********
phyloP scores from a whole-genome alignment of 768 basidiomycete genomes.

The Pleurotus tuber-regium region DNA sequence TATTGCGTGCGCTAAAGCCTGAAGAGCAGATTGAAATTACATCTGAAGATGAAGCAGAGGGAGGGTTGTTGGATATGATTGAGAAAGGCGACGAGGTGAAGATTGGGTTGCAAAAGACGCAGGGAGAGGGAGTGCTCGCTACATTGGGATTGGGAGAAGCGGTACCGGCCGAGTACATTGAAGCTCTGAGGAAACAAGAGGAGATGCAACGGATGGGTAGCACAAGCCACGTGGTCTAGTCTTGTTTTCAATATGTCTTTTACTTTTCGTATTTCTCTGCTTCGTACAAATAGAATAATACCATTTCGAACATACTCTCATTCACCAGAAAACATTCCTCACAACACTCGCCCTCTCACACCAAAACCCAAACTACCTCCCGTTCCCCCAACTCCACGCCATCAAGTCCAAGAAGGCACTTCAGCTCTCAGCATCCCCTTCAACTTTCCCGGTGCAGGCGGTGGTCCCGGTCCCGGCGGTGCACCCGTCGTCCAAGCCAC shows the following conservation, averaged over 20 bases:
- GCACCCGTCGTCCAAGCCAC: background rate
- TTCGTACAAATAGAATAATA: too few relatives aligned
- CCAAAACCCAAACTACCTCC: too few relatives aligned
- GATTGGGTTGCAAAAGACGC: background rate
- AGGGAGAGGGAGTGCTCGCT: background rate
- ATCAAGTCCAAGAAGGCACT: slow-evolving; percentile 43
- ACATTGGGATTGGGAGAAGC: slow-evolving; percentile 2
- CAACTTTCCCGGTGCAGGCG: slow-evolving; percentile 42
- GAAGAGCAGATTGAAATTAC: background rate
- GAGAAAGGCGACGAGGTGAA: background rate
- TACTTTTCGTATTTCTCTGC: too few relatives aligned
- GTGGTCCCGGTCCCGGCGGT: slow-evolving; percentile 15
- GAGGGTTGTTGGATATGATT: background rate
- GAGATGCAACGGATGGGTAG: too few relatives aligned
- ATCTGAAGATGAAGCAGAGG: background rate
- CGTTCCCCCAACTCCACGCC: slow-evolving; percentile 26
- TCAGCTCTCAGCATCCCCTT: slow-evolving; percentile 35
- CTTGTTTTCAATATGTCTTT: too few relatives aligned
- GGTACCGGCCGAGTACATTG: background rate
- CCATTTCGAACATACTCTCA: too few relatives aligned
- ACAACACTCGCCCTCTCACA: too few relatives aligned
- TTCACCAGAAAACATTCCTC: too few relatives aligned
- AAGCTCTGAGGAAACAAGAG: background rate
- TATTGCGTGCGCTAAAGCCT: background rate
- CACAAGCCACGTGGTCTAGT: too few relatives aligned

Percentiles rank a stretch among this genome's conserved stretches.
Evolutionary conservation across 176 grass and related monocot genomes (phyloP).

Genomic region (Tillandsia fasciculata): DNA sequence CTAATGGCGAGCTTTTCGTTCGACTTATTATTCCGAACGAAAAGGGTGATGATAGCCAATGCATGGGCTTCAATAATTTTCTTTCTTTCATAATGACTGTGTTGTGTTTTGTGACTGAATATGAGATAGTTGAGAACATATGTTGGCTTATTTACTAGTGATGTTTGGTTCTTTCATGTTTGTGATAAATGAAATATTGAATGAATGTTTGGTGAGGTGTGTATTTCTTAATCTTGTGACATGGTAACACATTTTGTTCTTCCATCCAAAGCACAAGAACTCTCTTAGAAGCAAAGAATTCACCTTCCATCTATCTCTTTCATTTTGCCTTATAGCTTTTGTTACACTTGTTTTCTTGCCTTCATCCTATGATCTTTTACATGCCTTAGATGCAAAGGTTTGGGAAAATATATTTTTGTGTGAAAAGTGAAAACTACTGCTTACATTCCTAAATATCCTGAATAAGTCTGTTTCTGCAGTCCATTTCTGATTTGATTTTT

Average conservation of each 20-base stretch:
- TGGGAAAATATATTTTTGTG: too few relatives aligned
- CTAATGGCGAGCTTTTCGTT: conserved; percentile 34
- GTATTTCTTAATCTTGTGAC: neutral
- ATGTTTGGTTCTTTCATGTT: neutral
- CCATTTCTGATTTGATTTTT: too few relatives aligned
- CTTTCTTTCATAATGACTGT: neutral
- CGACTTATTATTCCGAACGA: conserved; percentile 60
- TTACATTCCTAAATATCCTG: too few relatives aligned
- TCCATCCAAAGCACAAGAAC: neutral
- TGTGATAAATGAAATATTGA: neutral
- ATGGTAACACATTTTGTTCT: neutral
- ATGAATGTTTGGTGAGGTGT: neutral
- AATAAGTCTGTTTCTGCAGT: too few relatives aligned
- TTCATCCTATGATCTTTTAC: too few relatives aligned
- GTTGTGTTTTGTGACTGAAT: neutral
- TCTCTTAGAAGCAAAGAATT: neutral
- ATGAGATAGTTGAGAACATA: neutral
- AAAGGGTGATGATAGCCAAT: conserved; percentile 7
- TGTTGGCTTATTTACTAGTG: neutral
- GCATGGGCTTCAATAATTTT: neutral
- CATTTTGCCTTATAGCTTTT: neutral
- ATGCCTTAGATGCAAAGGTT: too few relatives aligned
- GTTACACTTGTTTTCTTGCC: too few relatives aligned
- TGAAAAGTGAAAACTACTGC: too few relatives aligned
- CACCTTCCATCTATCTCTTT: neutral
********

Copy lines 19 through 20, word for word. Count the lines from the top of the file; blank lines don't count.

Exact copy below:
- TCAGCTCTCAGCATCCCCTT: slow-evolving; percentile 35
- CTTGTTTTCAATATGTCTTT: too few relatives aligned